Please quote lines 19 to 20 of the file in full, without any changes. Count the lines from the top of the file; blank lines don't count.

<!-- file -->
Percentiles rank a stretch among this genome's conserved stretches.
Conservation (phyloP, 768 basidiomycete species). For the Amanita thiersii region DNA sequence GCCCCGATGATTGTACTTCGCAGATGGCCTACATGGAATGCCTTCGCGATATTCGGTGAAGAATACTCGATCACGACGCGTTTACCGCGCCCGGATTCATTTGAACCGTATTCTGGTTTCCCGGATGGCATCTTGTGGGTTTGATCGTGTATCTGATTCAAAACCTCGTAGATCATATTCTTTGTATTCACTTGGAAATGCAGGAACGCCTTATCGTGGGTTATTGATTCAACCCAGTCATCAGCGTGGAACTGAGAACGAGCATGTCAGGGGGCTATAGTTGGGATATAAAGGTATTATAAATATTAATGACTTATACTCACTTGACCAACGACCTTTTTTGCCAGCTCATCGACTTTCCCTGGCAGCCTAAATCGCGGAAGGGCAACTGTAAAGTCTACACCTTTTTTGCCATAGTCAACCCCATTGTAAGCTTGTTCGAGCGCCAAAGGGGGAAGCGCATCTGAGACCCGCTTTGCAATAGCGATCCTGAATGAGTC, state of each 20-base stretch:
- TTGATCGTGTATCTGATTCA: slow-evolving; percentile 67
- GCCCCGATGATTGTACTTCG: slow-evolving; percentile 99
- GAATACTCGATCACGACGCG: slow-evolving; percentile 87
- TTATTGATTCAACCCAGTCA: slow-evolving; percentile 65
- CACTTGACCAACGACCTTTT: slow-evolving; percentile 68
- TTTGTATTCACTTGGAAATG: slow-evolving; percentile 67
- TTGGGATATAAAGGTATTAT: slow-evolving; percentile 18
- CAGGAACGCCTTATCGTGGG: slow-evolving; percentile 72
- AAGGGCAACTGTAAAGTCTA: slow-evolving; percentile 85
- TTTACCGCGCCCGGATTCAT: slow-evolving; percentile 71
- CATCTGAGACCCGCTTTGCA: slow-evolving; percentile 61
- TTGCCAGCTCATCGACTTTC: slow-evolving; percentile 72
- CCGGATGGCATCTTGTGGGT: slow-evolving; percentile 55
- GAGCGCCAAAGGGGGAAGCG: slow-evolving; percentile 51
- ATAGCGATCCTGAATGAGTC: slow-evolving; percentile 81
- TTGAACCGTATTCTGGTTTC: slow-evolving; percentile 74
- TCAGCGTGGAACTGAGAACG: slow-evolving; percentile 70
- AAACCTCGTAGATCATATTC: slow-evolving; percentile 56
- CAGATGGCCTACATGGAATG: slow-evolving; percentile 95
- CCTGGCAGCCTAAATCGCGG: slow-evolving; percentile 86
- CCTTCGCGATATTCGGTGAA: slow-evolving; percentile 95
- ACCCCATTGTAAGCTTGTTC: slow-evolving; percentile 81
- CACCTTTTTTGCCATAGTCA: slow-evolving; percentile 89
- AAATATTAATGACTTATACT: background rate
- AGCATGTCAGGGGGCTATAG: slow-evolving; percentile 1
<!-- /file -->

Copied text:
- TCAGCGTGGAACTGAGAACG: slow-evolving; percentile 70
- AAACCTCGTAGATCATATTC: slow-evolving; percentile 56